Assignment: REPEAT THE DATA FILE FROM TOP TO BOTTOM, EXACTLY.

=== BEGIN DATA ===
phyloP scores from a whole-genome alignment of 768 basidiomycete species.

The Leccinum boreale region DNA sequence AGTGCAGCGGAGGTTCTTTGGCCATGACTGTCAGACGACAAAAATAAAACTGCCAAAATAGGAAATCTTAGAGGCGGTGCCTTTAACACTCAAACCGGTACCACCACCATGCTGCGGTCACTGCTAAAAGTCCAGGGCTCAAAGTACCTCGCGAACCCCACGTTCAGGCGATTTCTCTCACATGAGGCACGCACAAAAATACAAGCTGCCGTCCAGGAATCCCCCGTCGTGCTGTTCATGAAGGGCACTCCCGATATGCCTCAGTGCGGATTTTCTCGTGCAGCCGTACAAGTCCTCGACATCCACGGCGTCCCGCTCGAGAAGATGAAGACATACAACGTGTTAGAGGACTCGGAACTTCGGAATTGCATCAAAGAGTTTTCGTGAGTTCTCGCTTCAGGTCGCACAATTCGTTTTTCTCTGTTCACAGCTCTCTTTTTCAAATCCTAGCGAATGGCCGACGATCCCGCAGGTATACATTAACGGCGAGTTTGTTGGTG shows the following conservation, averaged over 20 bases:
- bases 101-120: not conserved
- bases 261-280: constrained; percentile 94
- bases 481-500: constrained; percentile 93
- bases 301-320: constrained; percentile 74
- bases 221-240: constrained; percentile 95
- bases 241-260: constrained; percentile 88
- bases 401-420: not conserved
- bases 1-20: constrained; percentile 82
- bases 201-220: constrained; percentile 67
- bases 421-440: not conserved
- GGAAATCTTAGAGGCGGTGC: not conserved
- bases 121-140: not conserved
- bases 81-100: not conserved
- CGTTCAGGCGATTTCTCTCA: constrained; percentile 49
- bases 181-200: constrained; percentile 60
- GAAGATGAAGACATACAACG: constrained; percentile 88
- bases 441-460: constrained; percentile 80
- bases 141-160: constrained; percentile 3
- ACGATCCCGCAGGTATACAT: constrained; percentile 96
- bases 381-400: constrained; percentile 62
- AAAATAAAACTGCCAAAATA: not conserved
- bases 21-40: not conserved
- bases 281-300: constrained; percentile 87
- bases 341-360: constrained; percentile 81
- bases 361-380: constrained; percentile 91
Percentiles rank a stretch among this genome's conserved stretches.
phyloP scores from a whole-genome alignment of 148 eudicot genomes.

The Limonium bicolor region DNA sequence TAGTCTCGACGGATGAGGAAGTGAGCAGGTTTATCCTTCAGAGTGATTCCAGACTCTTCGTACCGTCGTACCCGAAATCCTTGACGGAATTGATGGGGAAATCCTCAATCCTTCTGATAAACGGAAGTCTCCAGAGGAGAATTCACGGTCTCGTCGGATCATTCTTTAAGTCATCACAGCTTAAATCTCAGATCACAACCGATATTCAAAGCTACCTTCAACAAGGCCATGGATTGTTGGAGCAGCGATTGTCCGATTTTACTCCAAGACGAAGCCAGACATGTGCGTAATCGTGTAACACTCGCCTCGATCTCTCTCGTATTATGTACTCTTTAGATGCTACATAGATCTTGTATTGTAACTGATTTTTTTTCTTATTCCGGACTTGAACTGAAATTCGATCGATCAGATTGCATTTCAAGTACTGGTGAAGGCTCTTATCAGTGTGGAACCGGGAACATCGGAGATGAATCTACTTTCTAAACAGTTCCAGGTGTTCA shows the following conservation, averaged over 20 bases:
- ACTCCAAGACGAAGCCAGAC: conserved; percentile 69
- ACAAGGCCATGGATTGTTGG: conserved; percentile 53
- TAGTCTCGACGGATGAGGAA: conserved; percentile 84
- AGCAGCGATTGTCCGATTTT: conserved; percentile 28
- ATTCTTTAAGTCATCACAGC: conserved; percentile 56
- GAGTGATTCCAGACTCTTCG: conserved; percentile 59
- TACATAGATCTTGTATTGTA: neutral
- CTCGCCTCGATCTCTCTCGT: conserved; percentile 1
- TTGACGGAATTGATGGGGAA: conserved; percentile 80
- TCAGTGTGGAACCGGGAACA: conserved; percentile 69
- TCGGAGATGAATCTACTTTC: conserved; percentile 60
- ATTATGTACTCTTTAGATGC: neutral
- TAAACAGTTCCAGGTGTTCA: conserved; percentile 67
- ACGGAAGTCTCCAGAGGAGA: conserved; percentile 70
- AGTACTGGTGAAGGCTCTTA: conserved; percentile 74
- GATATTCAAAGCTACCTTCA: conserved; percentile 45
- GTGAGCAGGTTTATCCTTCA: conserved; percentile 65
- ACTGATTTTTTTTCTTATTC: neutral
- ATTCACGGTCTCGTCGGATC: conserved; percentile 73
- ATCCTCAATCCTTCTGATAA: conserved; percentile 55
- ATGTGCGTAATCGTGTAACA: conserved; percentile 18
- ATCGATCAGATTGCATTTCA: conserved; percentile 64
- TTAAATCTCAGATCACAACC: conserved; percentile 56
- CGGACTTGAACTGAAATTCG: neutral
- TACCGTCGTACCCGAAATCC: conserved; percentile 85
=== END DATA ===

phyloP scores from a whole-genome alignment of 768 basidiomycete species.

The Leccinum boreale region DNA sequence AGTGCAGCGGAGGTTCTTTGGCCATGACTGTCAGACGACAAAAATAAAACTGCCAAAATAGGAAATCTTAGAGGCGGTGCCTTTAACACTCAAACCGGTACCACCACCATGCTGCGGTCACTGCTAAAAGTCCAGGGCTCAAAGTACCTCGCGAACCCCACGTTCAGGCGATTTCTCTCACATGAGGCACGCACAAAAATACAAGCTGCCGTCCAGGAATCCCCCGTCGTGCTGTTCATGAAGGGCACTCCCGATATGCCTCAGTGCGGATTTTCTCGTGCAGCCGTACAAGTCCTCGACATCCACGGCGTCCCGCTCGAGAAGATGAAGACATACAACGTGTTAGAGGACTCGGAACTTCGGAATTGCATCAAAGAGTTTTCGTGAGTTCTCGCTTCAGGTCGCACAATTCGTTTTTCTCTGTTCACAGCTCTCTTTTTCAAATCCTAGCGAATGGCCGACGATCCCGCAGGTATACATTAACGGCGAGTTTGTTGGTG shows the following conservation, averaged over 20 bases:
- bases 101-120: not conserved
- bases 261-280: constrained; percentile 94
- bases 481-500: constrained; percentile 93
- bases 301-320: constrained; percentile 74
- bases 221-240: constrained; percentile 95
- bases 241-260: constrained; percentile 88
- bases 401-420: not conserved
- bases 1-20: constrained; percentile 82
- bases 201-220: constrained; percentile 67
- bases 421-440: not conserved
- GGAAATCTTAGAGGCGGTGC: not conserved
- bases 121-140: not conserved
- bases 81-100: not conserved
- CGTTCAGGCGATTTCTCTCA: constrained; percentile 49
- bases 181-200: constrained; percentile 60
- GAAGATGAAGACATACAACG: constrained; percentile 88
- bases 441-460: constrained; percentile 80
- bases 141-160: constrained; percentile 3
- ACGATCCCGCAGGTATACAT: constrained; percentile 96
- bases 381-400: constrained; percentile 62
- AAAATAAAACTGCCAAAATA: not conserved
- bases 21-40: not conserved
- bases 281-300: constrained; percentile 87
- bases 341-360: constrained; percentile 81
- bases 361-380: constrained; percentile 91
Percentiles rank a stretch among this genome's conserved stretches.
phyloP scores from a whole-genome alignment of 148 eudicot genomes.

The Limonium bicolor region DNA sequence TAGTCTCGACGGATGAGGAAGTGAGCAGGTTTATCCTTCAGAGTGATTCCAGACTCTTCGTACCGTCGTACCCGAAATCCTTGACGGAATTGATGGGGAAATCCTCAATCCTTCTGATAAACGGAAGTCTCCAGAGGAGAATTCACGGTCTCGTCGGATCATTCTTTAAGTCATCACAGCTTAAATCTCAGATCACAACCGATATTCAAAGCTACCTTCAACAAGGCCATGGATTGTTGGAGCAGCGATTGTCCGATTTTACTCCAAGACGAAGCCAGACATGTGCGTAATCGTGTAACACTCGCCTCGATCTCTCTCGTATTATGTACTCTTTAGATGCTACATAGATCTTGTATTGTAACTGATTTTTTTTCTTATTCCGGACTTGAACTGAAATTCGATCGATCAGATTGCATTTCAAGTACTGGTGAAGGCTCTTATCAGTGTGGAACCGGGAACATCGGAGATGAATCTACTTTCTAAACAGTTCCAGGTGTTCA shows the following conservation, averaged over 20 bases:
- ACTCCAAGACGAAGCCAGAC: conserved; percentile 69
- ACAAGGCCATGGATTGTTGG: conserved; percentile 53
- TAGTCTCGACGGATGAGGAA: conserved; percentile 84
- AGCAGCGATTGTCCGATTTT: conserved; percentile 28
- ATTCTTTAAGTCATCACAGC: conserved; percentile 56
- GAGTGATTCCAGACTCTTCG: conserved; percentile 59
- TACATAGATCTTGTATTGTA: neutral
- CTCGCCTCGATCTCTCTCGT: conserved; percentile 1
- TTGACGGAATTGATGGGGAA: conserved; percentile 80
- TCAGTGTGGAACCGGGAACA: conserved; percentile 69
- TCGGAGATGAATCTACTTTC: conserved; percentile 60
- ATTATGTACTCTTTAGATGC: neutral
- TAAACAGTTCCAGGTGTTCA: conserved; percentile 67
- ACGGAAGTCTCCAGAGGAGA: conserved; percentile 70
- AGTACTGGTGAAGGCTCTTA: conserved; percentile 74
- GATATTCAAAGCTACCTTCA: conserved; percentile 45
- GTGAGCAGGTTTATCCTTCA: conserved; percentile 65
- ACTGATTTTTTTTCTTATTC: neutral
- ATTCACGGTCTCGTCGGATC: conserved; percentile 73
- ATCCTCAATCCTTCTGATAA: conserved; percentile 55
- ATGTGCGTAATCGTGTAACA: conserved; percentile 18
- ATCGATCAGATTGCATTTCA: conserved; percentile 64
- TTAAATCTCAGATCACAACC: conserved; percentile 56
- CGGACTTGAACTGAAATTCG: neutral
- TACCGTCGTACCCGAAATCC: conserved; percentile 85